“We even invented new words”
It took Toshiyasu Matsuoka just four months to translate the five hundred pages of the Catechism into Japanese. Others need far longer to just read the book. He just presented the first copy to the Chief Apostle.
Did you ever think of giving up while working on it? Brother Matsuoka vigorously rejects any such thoughts, “Never!” He says that he had a lot of support from brothers and sisters, for instance with the proofreading. And anyway: “I love this work!”
He is a member of the Tama City congregation in Tokyo, a congregation with about a hundred members. Chief Apostle Schneider visited the congregation on his recent trip to Japan. During a get-together on Sunday afternoon Brother Matsuoka presented the first copy of the Catechism in Japanese to him. “It was a special moment.”
Sometimes there is just no word for it
Toshiyasu Matsuoka has been translating for the Church from English to Japanese for many years. The Japanese writing system does not make things any easier: it is a combination of Chinese characters—called Kanji—and Hiragana and Katakana, two parallel modern syllabaries, which represent all the sounds of the Japanese language. And sometimes there is just no equivalent for an English word or phrase. “Or when the three Persons of the trinity are mentioned. There is a proper Japanese word for this, but this word is so difficult that a lot of people don’t even know it. So it was necessary to explain this word in plain Japanese.”
And in other instances the translator even used Chinese because it is closely related to the Japanese language. “Sometimes,” he says, “we even invented new words, because there is just no suitable word. And sometimes we added an explanation to explain a concept.”
Finding time over the last thirty years
As complex as the science of translation is, the 51-year-old teacher really enjoys translating. He was asked in 1983 to help with a translation, and ever since then he has been doing this work. He was involved with the translation of The History of the Kingdom of God, the Our Family, and texts for the District Church of Canada.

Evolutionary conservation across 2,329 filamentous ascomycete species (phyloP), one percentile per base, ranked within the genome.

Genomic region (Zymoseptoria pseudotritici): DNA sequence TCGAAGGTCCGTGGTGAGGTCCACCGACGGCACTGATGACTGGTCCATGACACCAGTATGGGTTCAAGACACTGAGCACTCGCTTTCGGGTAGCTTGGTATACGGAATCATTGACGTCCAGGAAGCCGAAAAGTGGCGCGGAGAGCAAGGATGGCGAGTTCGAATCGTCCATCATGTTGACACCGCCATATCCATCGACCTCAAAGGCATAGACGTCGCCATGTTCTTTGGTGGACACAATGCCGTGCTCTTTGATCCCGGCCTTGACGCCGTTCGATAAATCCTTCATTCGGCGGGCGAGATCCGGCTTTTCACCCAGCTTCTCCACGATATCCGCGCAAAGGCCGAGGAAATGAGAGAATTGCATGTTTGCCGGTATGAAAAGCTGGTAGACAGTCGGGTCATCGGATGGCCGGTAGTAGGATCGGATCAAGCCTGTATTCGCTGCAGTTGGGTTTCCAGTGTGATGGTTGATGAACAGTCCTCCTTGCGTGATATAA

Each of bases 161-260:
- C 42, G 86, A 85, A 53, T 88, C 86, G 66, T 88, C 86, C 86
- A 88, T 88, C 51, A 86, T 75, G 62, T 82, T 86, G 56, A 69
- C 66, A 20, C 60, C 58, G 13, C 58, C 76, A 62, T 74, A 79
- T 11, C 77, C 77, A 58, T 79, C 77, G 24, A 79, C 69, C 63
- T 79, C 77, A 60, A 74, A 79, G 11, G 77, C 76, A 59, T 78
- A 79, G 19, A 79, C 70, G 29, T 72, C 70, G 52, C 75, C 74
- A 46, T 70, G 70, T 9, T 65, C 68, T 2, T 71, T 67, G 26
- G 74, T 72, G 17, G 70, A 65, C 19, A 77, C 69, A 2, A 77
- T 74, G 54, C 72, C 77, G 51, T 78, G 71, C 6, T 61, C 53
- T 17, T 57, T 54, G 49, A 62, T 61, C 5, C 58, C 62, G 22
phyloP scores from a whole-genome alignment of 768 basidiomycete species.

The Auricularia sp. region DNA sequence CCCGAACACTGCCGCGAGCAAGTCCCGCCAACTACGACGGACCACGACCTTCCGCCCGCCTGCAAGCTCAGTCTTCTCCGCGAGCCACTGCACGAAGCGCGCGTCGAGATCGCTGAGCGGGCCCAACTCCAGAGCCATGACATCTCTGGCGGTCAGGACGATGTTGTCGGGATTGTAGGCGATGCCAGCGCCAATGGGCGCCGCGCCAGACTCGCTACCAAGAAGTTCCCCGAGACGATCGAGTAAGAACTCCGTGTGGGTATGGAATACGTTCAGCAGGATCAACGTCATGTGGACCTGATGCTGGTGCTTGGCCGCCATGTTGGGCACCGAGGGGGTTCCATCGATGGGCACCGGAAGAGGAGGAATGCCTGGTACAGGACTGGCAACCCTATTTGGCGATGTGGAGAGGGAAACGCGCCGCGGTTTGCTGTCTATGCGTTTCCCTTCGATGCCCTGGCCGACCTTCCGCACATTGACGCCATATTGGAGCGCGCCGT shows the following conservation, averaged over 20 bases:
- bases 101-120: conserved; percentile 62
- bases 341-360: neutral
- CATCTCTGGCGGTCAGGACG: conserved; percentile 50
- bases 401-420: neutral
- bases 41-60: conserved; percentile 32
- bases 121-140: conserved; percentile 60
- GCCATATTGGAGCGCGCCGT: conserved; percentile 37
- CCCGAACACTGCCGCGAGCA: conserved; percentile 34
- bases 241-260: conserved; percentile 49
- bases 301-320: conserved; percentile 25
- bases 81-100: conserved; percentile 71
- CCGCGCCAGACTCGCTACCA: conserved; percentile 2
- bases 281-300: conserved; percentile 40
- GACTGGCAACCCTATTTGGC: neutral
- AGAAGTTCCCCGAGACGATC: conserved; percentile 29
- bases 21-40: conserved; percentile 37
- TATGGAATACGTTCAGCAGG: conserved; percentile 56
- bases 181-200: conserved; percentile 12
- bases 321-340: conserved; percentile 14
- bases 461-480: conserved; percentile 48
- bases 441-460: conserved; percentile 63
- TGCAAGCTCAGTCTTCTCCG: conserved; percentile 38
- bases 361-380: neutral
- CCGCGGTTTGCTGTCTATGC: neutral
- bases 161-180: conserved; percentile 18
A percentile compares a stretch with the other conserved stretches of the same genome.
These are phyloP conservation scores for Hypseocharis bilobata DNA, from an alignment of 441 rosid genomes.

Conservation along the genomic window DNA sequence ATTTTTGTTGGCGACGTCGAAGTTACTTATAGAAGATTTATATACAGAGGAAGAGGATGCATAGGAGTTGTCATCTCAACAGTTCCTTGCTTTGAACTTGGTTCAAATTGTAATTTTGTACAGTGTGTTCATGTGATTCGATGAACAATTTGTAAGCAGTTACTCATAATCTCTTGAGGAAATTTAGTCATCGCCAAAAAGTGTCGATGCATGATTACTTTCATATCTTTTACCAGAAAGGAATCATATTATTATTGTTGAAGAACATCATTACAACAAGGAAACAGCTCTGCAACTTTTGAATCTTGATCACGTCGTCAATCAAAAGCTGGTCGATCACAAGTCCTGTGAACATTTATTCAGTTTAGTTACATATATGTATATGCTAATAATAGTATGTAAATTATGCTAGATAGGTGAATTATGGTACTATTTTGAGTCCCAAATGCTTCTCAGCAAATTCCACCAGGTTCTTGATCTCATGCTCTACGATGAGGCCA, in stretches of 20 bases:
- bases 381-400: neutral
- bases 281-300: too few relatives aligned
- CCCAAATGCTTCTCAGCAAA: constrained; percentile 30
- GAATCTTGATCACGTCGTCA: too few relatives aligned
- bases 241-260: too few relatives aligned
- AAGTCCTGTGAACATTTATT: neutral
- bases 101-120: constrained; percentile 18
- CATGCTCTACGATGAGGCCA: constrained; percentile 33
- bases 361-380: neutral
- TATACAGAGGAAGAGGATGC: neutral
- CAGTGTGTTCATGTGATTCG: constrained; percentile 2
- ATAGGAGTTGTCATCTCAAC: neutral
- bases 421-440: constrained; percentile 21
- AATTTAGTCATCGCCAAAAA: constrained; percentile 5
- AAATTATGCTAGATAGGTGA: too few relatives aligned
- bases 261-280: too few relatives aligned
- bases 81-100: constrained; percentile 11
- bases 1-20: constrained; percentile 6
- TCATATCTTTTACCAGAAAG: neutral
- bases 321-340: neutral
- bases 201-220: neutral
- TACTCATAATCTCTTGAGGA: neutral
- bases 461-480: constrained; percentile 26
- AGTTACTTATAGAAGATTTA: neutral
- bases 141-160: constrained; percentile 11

He translates in his spare time. His teaching profession still dominates his day-to-day life. “But I always managed to find time to get involved in this work,” Toshiyasu Matsuoka explains. This is his experience over the last three decades.
Baptized by his English teacher
Toshiyasu Matsuoka, who was born to Buddhist parents, was baptized at the age of 14 by his Priest—who was at the same time his English teacher at school. Toshiyasu went to university and became a teacher. He teaches at the junior and senior high school level.
His language skills are a real benefit and allow him to work on such special projects as the Catechism of the New Apostolic Church, which he translated into Japanese. This way he made our Church doctrine available to his brothers and sisters.
For his fellow countrymen and his brothers and sisters
The Catechism of the New Apostolic Church Church was published in 2012, and in 2015 it was published in a question-and-answer format. Is he going to translate this as well, nac.today wanted to know. “The translation of Questions and Answers into Japanese has already been finished,” the translator says. “Japanese-speaking ministers are proofreading it right now. After that we will think about how we are going to distribute it to the members and those who are interested in the New Apostolic Church.” There are many people in the country who are interested in religion.
NAC Japan: Brother Toshiyasu Matsuoka, Shepherd Wolfgang Ade, and Chief Apostle Jean-Luc Schneider on Sunday, 22 May 2016 Tokyo